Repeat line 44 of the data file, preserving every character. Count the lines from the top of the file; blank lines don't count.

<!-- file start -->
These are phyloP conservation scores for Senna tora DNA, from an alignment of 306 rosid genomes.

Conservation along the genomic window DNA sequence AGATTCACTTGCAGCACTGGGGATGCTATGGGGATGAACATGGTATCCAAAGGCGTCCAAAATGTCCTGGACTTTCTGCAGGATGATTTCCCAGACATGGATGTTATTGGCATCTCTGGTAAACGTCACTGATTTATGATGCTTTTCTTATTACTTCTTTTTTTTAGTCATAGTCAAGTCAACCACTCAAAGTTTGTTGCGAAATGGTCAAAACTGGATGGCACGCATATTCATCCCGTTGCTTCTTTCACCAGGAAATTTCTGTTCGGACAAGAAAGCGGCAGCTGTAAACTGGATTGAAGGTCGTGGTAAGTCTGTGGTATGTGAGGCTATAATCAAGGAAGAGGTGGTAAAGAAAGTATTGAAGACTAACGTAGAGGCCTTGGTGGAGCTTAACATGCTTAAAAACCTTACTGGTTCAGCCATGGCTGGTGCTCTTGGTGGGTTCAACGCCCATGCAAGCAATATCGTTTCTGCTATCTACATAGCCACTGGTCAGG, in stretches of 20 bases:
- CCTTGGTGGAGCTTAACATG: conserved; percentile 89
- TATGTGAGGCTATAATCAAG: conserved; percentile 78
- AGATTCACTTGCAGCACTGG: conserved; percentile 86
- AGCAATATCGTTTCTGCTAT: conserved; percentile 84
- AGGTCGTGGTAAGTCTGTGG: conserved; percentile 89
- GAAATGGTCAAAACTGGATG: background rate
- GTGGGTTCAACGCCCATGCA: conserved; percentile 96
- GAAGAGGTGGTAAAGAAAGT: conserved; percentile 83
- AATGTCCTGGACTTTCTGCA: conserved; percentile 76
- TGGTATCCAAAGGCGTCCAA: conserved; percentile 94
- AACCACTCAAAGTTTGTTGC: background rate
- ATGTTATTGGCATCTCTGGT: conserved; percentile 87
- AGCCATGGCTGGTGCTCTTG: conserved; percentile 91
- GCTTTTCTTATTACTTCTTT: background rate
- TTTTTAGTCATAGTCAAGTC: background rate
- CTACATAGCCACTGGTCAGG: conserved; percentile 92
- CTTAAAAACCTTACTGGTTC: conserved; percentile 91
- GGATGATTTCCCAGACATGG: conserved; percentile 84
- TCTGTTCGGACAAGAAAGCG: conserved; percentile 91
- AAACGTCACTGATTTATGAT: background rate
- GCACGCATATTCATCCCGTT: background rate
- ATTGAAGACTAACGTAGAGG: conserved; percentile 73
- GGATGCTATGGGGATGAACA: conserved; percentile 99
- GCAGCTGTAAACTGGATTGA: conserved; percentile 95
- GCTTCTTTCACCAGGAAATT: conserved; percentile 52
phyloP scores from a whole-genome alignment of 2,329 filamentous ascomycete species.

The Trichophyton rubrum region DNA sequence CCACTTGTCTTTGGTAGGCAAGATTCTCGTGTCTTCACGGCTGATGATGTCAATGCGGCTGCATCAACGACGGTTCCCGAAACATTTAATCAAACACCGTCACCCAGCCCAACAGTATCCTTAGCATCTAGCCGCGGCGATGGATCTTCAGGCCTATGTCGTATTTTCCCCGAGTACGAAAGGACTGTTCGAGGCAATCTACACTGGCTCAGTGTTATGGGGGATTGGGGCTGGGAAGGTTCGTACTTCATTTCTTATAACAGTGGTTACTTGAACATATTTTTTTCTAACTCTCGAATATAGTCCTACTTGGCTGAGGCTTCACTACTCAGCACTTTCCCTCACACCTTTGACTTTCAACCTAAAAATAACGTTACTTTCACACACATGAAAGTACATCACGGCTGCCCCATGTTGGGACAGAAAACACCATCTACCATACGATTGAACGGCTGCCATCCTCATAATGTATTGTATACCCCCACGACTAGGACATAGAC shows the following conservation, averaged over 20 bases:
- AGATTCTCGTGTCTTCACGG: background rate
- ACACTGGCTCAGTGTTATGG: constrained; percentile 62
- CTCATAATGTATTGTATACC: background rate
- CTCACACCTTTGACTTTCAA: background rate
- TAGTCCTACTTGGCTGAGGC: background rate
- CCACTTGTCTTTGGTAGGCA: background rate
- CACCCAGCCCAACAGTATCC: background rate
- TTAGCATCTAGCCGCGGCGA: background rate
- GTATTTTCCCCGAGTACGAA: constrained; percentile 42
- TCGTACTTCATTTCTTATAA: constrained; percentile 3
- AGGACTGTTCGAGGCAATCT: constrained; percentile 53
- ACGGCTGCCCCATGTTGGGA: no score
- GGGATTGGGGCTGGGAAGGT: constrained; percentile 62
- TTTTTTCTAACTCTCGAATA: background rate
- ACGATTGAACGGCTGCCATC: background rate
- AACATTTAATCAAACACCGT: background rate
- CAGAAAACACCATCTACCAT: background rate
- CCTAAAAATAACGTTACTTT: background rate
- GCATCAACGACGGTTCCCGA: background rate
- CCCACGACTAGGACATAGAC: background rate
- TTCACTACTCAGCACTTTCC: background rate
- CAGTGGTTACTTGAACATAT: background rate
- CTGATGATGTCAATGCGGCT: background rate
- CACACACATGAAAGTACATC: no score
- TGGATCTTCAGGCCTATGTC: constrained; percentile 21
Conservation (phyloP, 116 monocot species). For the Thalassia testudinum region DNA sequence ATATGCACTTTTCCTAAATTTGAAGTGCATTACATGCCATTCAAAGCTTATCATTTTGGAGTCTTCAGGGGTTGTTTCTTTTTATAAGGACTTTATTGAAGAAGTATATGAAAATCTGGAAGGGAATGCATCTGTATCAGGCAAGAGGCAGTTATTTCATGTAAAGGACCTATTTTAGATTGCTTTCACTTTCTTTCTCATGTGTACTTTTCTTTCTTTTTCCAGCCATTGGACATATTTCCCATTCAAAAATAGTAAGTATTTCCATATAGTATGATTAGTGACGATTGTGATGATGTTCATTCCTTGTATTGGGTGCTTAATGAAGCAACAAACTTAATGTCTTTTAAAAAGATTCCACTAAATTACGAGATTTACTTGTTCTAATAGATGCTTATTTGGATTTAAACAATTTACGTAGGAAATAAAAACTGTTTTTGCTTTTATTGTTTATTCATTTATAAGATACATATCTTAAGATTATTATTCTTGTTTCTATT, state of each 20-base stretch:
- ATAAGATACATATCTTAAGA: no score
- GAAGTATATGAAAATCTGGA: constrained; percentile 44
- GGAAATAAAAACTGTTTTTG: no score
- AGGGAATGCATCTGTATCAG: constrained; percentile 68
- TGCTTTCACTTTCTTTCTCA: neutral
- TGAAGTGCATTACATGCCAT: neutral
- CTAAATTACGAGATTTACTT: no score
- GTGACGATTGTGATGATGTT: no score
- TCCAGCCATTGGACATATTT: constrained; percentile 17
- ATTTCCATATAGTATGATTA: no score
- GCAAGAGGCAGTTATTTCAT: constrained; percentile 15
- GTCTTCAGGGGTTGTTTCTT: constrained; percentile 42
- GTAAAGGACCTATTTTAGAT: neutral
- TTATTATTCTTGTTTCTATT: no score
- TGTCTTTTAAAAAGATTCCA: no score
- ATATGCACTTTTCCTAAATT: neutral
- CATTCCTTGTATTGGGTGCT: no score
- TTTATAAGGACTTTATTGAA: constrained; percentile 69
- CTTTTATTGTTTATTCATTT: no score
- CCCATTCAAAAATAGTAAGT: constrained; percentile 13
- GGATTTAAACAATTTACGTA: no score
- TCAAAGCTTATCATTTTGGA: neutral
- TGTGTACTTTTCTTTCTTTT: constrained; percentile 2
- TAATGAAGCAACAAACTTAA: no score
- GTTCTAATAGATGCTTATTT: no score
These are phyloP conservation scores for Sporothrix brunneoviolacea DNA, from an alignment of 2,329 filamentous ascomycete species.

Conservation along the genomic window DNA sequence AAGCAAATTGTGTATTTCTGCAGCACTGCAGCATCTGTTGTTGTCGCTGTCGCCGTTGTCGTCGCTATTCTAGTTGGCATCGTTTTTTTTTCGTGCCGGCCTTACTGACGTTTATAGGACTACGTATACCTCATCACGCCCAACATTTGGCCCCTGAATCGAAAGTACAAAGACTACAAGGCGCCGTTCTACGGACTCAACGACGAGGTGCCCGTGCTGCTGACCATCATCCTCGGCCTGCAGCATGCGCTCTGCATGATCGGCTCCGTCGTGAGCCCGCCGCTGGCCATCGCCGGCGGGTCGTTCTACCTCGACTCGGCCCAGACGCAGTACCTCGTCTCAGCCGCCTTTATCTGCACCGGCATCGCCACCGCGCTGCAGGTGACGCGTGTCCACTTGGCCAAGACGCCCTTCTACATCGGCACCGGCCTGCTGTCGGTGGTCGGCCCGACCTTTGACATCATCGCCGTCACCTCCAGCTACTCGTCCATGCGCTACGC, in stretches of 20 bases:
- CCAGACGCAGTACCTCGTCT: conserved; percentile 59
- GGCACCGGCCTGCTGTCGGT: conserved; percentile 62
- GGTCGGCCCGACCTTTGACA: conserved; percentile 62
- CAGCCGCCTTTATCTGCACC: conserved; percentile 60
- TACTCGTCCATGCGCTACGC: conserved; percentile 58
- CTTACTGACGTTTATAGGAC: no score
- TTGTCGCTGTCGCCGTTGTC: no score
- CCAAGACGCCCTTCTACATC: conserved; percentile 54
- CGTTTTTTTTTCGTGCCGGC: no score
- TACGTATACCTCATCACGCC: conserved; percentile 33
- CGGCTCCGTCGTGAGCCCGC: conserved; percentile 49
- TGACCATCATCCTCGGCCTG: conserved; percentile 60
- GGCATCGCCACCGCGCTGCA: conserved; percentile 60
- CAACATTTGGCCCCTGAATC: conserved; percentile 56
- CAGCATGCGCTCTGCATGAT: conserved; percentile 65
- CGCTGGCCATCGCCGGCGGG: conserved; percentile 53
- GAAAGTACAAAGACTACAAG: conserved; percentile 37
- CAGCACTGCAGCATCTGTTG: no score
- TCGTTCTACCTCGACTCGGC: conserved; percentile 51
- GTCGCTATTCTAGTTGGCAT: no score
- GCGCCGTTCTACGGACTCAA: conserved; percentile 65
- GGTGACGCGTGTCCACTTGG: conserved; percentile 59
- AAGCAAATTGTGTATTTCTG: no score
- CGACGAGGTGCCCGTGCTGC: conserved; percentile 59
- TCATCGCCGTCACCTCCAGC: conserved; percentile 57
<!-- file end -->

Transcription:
- ACGATTGAACGGCTGCCATC: background rate